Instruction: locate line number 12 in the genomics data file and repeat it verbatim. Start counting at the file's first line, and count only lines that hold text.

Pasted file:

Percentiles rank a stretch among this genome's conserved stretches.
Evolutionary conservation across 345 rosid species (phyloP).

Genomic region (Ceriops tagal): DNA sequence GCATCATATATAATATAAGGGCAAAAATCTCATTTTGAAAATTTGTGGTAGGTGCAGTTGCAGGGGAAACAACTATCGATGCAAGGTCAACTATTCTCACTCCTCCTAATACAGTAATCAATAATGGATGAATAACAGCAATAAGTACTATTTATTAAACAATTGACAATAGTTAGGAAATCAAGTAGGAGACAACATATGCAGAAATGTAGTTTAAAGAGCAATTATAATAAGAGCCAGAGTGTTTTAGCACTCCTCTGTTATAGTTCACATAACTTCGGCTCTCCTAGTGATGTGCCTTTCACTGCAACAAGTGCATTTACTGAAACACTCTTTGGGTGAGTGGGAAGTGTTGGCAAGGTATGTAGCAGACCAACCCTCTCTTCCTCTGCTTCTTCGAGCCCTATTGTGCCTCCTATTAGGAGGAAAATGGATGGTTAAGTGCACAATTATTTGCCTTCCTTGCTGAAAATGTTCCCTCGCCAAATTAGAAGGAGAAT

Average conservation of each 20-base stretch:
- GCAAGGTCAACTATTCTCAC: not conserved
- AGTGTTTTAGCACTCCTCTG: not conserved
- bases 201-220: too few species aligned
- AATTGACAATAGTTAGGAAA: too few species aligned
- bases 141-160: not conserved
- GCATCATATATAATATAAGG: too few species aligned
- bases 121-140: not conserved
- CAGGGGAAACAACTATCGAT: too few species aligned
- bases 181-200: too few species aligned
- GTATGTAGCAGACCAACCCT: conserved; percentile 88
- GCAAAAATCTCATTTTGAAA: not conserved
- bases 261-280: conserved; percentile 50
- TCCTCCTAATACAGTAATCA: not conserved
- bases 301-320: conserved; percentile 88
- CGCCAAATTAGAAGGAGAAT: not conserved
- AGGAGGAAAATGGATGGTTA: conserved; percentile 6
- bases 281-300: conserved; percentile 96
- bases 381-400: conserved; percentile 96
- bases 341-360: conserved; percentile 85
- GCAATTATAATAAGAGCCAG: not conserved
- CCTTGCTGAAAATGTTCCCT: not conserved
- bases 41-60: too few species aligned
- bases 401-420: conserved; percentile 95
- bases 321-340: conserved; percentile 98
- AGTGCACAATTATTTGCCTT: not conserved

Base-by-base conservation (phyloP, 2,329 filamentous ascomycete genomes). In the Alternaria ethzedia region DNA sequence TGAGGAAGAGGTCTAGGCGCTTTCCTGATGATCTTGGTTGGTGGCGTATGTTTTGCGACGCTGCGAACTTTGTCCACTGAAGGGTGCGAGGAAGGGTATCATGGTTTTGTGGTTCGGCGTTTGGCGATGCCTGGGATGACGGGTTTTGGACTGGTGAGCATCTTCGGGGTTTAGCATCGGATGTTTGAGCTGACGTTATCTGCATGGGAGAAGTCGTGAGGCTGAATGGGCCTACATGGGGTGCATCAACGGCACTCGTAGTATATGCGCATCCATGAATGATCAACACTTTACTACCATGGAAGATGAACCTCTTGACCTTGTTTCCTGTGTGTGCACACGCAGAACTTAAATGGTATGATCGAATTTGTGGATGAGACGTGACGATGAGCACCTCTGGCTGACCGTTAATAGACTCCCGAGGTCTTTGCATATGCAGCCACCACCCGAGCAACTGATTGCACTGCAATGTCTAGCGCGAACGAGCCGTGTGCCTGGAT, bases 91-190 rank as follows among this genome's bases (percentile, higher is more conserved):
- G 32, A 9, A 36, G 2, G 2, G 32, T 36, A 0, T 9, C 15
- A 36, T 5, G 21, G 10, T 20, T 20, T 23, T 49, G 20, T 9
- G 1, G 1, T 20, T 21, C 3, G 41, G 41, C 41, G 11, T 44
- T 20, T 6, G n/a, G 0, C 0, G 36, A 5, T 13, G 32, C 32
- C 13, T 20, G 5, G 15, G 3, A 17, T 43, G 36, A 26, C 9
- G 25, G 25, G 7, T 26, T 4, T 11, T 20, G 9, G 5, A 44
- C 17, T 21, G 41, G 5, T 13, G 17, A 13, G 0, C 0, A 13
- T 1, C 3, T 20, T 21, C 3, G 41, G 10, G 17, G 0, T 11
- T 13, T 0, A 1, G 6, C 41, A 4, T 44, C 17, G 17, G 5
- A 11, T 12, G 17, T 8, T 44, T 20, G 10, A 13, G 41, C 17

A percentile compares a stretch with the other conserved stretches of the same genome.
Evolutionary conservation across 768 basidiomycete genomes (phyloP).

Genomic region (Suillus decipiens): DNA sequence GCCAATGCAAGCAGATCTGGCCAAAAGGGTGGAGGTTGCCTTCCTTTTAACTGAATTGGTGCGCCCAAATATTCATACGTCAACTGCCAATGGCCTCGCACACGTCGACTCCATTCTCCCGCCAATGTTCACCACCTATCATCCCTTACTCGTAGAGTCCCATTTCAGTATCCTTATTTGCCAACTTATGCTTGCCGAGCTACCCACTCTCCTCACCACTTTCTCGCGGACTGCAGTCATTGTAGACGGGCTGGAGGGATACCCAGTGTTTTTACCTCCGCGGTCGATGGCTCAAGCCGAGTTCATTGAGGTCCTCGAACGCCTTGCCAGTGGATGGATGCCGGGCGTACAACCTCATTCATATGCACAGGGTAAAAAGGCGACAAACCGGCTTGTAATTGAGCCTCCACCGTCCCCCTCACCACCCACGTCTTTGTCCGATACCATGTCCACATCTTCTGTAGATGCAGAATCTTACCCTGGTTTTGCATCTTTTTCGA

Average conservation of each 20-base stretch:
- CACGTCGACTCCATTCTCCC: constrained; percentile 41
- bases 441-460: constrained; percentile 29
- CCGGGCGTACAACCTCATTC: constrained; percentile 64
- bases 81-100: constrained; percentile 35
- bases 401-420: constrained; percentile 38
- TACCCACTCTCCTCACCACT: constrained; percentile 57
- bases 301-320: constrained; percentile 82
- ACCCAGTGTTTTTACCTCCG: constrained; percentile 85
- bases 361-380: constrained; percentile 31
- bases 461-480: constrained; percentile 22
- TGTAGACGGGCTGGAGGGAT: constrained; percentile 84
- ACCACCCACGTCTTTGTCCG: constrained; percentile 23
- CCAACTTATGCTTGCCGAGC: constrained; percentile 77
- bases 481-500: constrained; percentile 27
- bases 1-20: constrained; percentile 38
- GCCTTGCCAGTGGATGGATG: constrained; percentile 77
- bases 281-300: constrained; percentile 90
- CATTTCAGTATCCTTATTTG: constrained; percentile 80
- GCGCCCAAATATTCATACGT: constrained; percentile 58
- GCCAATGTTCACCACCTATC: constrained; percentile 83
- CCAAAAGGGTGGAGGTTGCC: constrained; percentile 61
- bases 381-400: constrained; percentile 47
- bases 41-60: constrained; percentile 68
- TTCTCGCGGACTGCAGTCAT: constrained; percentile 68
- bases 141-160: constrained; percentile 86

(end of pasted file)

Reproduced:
- CAGGGGAAACAACTATCGAT: too few species aligned